Unlike most of her peers, Grace did not start her undergraduate studies until turning 28, when she began to pursue a degree in Human Ecology and Family Studies at Montclair State University. Finally fulfilling her dreams of being a teacher, Grace taught in New Jersey public schools for a couple of years and realized that public education was not for her. Later, she found herself living and working in Shanghai, China, for 6 years in various private schools. The experience of doing work, life, and family in a foreign land was absolutely transformative. Grace then pursued a Master of Education at Penn State for Curriculum and Instruction.
Now living in New York, Grace is designing and hosting events, creating experiences, and building relationships with global students at Quantic School of Business & Technology, a virtual business school. She is now able to tick all of the important boxes of connecting, educating, and becoming more culturally intelligent.
Grace hates and loves running, is a novice birder, and is obsessed with Canva. She is also excited to see what the second half of life has in store!
- Having a family at a young age and living life out of sequence with your career-focussed peers
- Starting undergraduate studies at age 28 and catching up
- Becoming a public school teacher and chafing against the system
- Living and working in Shanghai, China as a Chinese-American
- From educator to entrepreneur to engagement leader
Detours and Tangents
- Getting tattoos in a Chinese and Christian family
- Competing with your kids
- Why women need to lift each other up
🪧 Community Notices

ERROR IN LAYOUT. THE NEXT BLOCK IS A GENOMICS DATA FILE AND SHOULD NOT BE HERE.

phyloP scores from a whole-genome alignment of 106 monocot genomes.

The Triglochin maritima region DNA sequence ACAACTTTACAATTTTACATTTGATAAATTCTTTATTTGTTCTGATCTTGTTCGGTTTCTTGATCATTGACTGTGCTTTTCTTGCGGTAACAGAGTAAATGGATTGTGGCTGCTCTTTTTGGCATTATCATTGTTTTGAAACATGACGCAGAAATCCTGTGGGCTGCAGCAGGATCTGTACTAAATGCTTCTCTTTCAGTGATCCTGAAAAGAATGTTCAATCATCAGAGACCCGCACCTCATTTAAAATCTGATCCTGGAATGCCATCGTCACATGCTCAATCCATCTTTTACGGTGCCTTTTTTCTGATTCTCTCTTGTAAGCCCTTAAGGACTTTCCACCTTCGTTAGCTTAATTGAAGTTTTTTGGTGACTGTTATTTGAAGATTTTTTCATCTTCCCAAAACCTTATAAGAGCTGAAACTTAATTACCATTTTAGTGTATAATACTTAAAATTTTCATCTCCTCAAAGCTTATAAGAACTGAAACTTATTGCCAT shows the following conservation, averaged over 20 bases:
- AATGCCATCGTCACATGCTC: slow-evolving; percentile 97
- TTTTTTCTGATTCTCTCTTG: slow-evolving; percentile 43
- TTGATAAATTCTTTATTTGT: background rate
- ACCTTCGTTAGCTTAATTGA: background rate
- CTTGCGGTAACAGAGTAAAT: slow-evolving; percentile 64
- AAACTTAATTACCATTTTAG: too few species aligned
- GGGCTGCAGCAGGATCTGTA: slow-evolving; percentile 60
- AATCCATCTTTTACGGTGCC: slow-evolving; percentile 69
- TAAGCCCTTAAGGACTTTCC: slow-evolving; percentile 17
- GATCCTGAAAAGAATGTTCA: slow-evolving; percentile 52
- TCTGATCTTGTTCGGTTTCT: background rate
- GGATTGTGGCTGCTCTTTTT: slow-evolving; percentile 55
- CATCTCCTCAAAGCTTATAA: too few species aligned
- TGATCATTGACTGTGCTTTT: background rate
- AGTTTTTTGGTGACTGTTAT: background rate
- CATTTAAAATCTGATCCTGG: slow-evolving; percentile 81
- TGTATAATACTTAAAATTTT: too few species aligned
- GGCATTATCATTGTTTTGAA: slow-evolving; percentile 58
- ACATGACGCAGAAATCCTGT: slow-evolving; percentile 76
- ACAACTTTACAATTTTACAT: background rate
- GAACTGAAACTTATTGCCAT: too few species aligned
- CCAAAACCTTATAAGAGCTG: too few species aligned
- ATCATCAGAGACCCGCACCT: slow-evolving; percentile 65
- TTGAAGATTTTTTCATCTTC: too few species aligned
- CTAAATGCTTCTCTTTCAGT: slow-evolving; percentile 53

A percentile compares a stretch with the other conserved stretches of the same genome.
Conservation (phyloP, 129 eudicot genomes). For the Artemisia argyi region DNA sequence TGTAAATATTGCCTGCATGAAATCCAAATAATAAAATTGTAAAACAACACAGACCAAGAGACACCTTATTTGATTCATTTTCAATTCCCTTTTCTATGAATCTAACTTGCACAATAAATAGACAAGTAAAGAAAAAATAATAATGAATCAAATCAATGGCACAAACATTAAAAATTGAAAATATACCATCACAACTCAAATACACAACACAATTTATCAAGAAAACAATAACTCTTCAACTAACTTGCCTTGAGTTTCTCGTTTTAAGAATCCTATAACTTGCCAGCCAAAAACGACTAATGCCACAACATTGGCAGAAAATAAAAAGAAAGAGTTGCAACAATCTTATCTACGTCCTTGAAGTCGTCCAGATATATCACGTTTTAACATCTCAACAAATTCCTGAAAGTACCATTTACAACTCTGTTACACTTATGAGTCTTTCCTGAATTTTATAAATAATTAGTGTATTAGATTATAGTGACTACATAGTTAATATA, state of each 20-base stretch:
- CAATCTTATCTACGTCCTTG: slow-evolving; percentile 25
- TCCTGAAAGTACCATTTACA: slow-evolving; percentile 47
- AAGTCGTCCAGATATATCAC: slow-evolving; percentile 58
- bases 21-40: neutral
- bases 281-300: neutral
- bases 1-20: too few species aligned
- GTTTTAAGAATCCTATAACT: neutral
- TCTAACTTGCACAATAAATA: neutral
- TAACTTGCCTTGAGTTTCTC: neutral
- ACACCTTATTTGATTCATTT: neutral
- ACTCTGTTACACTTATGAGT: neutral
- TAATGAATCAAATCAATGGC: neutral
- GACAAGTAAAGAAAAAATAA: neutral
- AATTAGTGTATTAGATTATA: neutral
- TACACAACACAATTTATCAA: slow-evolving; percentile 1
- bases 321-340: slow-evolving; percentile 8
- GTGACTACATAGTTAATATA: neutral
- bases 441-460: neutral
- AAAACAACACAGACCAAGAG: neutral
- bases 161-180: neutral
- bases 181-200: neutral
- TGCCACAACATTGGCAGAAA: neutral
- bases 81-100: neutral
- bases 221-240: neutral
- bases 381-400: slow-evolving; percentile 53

News and announcements from grokkists and fellow travellers
News from the grokkist community
Danu spoke as part of a 'Future of Education' panel organised by Quantic School of Business and Technology alongside EdTech Insider founder, Alex Sarlin, and Academic Deputy Head at Colegio Anglo Colombiano, Jack Little. [Recording]
- how our literacy experiences in childhood might impact our understanding of texts in adulthood
- why speakers of different languages need an accommodated UI design
- research data that shows 20% of remote workers say they were reprimanded, demoted, or even fired for miscommunication or misinterpreting digital messages
Nathanology has a new video exploring the blurred lines between education and entertainment and wondering whether it's better to educate with the baggage of institutional frameworks or with the baggage of content platform algorithms.
News from fellow traveller organisations
Assorted awesome links
One to bookmark. A free resource for writers seeking to thoughtfully cover evolving social, cultural, and identity-related topics. Includes a style guide and find-an-expert directory. Here is their style guide entry on 'neurodivergent'.
A brief and entertaining adventure into how swear words gain or lose their offensive qualities over time. Many of the words we consider crude today were once part of everyday conversation, and what is considered obscene has morphed over time from the blasphemous to the scatological.
Charles Cornell is the very embodiment of 'lighting up' when you talk about that thing you love. Here he breaks down what's going on thematically in Michael Giacchino's score for my favourite Pixar movie, Ratatouille.
A forensic psychiatrist and psychotherapist, who ran a therapy group for people who had killed a family member while they were mentally ill, shares the best 5 books she has read that help us understand the mental states that give rise to killing. The takeaway, to darkly paraphrase Ratatouille, is that anyone can kill.
Insta account full of dark and moody urban photography. Recommended for those days when you feel like a candle bravely holding out against the darkness.
Broader feedback is always welcome – what you would most like to see from the Grokkist community? Click the video below or reply to let me know.